Better [is] a poor and a wise child than AN OLD AND FOOLISH KING, WHO WILL NO MORE BE ADMONISHED. (Ecclesiastes 4:13)

He is here speaking from personal experience! He is ADMITTING that he himself no longer accepted admonitions. And that is why God was angry with him. And in so doing he still recognized that this made him "a FOOLISH king", but he wasn't going to change.

4) Regarding the value of wisdom:

On the one hand Solomon stated that wisdom only brings grief and sorrow:

For IN MUCH WISDOM [IS] MUCH GRIEF: and he that increaseth knowledge increaseth sorrow. (Ecclesiastes 1:18)

He then negatively asks: what really is the value of wisdom?

Then said I in my heart, As it happeneth to the fool, so it happeneth even to me; and why was I then more wise? Then I said in my heart, that this also [is] vanity. For [there is] no remembrance of the wise more than of the fool for ever; seeing that which now [is] in the days to come shall all be forgotten. And how dieth the wise [man]? as the fool. (Ecclesiastes 2:15-16)

He continues to question that the wise person has any advantage.

For WHAT HATH THE WISE MORE THAN THE FOOL? what hath the poor, that knoweth to walk before the living? (Ecclesiastes 6:8)

BUT ON THE OTHER HAND he states that wisdom excels folly.

Then I saw that WISDOM EXCELLETH FOLLY, as far as light excelleth darkness. (Ecclesiastes 2:13)

And wisdom is good and it gives life.

Wisdom [is] good with an inheritance: and [by it there is] profit to them that see the sun. For wisdom [is] a defence, [and] money [is] a defence: but the excellency of knowledge [is, that] wisdom giveth life to them that have it. (Ecclesiastes 7:1-2)

And wisdom lights up your face.

Who [is] as the wise [man]? and who knoweth the interpretation of a thing? A MAN'S WISDOM MAKETH HIS FACE TO SHINE, and the boldness of his face shall be changed. (Ecclesiastes 8:1)

And wisdom strengthens a man.

WISDOM STRENGTHENETH THE WISE more than ten mighty [men] which are in the city. (Ecclesiastes 7:19)

Solomon claims that he himself was wise.

And moreover, because THE PREACHER WAS WISE, he still taught the people knowledge; yea, he gave good heed, and sought out, [and] set in order many proverbs. (Ecclesiastes 12:9)

Yet he had already admitted to being foolish.

Better [is] a poor and a wise child than an old and FOOLISH KING (i.e. Solomon himself), who will no more be admonished. (Ecclesiastes 4:13)

Again, on this subject of wisdom Solomon displays an inconsistency, vacillating between what he knew deep-down was right (that wisdom is good), and what he personally felt (wisdom hadn't helped him to remain a person of integrity).

5) Regarding the wicked:

On the one hand Solomon says that the wicked prolong their lives.

All [things] have I seen in the days of my vanity: there is a just [man] that perisheth in his righteousness, and THERE IS A WICKED [MAN] THAT PROLONGETH [HIS LIFE] IN HIS WICKEDNESS. (Ecclesiastes 7:15)

BUT ON THE OTHER HAND he says the wicked can't prolong their lives.

But it shall not be well with the wicked, NEITHER SHALL HE PROLONG [HIS] DAYS, [which are] as a shadow; because he feareth not before God. (Ecclesiastes 8:13)

Again, he has given the observation that the wicked sometimes SEEM to get away with it. But he actually knew quite well that the wicked don't really prolong their lives. He probably realized that his own life was coming to an end, and there was nothing he felt he could do to change that. Repentance doesn't enter the picture anywhere in this discussion.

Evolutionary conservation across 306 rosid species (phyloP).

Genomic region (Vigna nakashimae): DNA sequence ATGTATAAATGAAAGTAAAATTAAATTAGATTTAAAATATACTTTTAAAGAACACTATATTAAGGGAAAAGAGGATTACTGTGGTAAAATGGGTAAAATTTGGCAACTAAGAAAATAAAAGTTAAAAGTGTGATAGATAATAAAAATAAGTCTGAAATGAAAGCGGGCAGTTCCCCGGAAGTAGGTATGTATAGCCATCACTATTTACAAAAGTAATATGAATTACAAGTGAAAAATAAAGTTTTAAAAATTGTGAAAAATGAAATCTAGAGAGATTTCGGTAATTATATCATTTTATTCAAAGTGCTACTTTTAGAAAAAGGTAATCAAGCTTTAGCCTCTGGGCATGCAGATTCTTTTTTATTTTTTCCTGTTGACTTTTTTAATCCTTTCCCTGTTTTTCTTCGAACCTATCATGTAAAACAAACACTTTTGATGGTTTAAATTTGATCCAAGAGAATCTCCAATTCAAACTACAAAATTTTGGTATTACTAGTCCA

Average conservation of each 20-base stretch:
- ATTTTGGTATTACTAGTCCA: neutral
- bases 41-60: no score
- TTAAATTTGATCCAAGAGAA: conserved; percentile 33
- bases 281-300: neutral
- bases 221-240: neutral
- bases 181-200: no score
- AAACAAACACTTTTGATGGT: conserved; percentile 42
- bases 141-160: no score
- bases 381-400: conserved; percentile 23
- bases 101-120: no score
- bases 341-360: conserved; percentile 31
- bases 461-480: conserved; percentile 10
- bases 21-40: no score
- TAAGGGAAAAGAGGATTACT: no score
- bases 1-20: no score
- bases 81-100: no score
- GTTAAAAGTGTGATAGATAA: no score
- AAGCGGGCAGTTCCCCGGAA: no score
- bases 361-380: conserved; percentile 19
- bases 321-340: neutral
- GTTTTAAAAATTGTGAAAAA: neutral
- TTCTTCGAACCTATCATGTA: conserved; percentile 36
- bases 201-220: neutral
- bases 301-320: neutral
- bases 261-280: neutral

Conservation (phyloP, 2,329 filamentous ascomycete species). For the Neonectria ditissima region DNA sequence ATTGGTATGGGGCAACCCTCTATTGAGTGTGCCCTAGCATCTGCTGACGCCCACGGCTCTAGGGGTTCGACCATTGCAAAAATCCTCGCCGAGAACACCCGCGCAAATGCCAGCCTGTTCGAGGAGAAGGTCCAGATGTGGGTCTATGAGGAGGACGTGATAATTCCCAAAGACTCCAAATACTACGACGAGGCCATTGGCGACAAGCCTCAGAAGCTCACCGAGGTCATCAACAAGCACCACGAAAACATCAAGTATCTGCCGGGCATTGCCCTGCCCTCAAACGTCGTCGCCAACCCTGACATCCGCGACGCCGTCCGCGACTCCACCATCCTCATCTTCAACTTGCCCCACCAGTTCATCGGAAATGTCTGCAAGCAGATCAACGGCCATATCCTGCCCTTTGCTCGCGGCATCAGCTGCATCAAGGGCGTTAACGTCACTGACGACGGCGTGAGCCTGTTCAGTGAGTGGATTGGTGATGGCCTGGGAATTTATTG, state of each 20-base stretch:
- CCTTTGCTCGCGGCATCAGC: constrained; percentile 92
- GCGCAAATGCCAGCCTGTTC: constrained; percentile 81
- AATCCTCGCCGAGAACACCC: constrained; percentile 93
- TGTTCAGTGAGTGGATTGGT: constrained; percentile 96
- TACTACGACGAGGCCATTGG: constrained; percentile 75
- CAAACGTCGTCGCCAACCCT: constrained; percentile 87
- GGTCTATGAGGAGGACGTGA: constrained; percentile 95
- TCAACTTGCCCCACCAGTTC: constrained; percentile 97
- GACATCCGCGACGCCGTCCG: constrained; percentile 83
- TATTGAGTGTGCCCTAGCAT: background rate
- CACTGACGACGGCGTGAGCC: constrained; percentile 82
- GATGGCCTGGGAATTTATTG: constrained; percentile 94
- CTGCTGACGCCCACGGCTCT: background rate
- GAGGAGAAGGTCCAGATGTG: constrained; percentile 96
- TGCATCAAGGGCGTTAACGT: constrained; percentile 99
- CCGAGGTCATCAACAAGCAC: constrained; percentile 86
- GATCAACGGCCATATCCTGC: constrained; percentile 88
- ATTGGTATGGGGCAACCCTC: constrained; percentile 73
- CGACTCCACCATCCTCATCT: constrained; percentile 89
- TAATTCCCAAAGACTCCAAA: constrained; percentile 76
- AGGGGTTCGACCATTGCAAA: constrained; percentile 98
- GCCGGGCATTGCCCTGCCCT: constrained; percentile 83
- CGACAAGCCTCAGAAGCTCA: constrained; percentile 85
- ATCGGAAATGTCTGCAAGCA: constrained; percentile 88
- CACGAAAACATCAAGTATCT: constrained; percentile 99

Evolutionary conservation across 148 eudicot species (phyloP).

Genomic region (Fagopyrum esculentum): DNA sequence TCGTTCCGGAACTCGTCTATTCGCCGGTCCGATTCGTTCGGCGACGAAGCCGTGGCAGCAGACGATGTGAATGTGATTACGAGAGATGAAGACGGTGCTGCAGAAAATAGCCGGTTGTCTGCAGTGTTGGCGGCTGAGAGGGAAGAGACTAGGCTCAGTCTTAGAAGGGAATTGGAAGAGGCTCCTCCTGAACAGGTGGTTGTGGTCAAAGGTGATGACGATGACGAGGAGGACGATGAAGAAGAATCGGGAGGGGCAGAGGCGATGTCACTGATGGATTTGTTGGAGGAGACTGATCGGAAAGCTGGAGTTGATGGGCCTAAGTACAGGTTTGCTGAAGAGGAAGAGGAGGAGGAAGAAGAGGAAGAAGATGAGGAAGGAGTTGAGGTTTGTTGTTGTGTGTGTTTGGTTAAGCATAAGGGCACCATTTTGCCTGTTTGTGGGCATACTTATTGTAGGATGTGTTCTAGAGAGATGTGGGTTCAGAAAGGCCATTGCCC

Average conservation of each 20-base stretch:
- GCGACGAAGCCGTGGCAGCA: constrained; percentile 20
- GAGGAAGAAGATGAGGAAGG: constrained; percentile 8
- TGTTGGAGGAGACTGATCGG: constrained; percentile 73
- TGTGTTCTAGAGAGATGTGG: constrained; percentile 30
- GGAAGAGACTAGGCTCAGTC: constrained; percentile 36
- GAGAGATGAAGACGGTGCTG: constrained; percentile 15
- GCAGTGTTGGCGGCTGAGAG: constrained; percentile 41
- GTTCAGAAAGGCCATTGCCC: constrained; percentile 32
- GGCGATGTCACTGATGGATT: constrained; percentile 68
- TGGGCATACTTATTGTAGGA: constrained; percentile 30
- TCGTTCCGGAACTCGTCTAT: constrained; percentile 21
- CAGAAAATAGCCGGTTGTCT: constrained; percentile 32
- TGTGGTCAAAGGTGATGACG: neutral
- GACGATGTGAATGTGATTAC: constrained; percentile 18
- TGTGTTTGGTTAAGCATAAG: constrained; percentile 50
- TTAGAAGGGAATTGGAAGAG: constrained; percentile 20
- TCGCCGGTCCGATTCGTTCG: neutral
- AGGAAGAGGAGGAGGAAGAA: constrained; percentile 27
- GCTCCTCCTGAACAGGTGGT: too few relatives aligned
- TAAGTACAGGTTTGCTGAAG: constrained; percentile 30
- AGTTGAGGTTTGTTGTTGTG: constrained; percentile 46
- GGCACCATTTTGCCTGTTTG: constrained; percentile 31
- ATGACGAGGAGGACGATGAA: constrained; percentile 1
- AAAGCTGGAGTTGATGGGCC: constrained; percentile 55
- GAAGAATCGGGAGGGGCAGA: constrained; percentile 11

6) Regarding how we should view sorrow:

On the one hand Solomon says that sorrow is better than joy and laughter.

SORROW [IS] BETTER THAN LAUGHTER: for by the sadness of the countenance the heart is made better. (Ecclesiastes 7:3)

BUT ON THE OTHER HAND he also says that we should REMOVE sorrow from our lives (why remove it, if it is really better?).

Therefore REMOVE SORROW FROM THY HEART, and put away evil from thy flesh: for childhood and youth [are] vanity. (Ecclesiastes 11:10)

These are all examples of some of THE INCONSISTENCIES THAT SOLOMON PRESENTS IN THIS BOOK. In the past most people in God's Church have tried to diligently reconcile all these conflicting statements, by trying to think of situations where they could possibly be true. The approach has been: Solomon MUST obviously be right, and there must be some circumstances for which his statements are correct.

However, what this approach did is overlook Solomon's own state of mind at the time when he wrote this book. Shortly I will present some clear statements which show that many of Solomon's views are ungodly. And we need to recognize that Solomon's lack of consistency is an expression of a mind that had rejected some of God's ways, a mind that had knowingly compromised its integrity.

Let's now look at Solomon's utter and undisguised selfishness.


Notice how Solomon approached life.

I MADE ME GREAT WORKS; I builded me houses; I planted me vineyards: I made me gardens and orchards, and I planted trees in them of all [kind of] fruits: I made me pools of water, to water therewith the wood that bringeth forth trees: I got [me] servants and maidens, and had servants born in my house; also I had great possessions of great and small cattle above all that were in Jerusalem before me: I gathered me also silver and gold, and the peculiar treasure of kings and of the provinces: I gat me men singers and women singers, and the delights of the sons of men, [as] musical instruments, and that of all sorts. (Ecclesiastes 2:4-8)

His focus was on enjoying pleasures to the ultimate, popularly referred to as "wine, women and song". There is obviously an absence of concern for anyone else in this description ... he wasn't really bothered whether his pursuit of happiness would hurt other people or not. He most certainly wasn't concerned for the women who all had to share one husband with 999 other women.

To achieve all the things he wanted, he also did not hold back from taxing his own people to the bone. As people said after Solomon's death.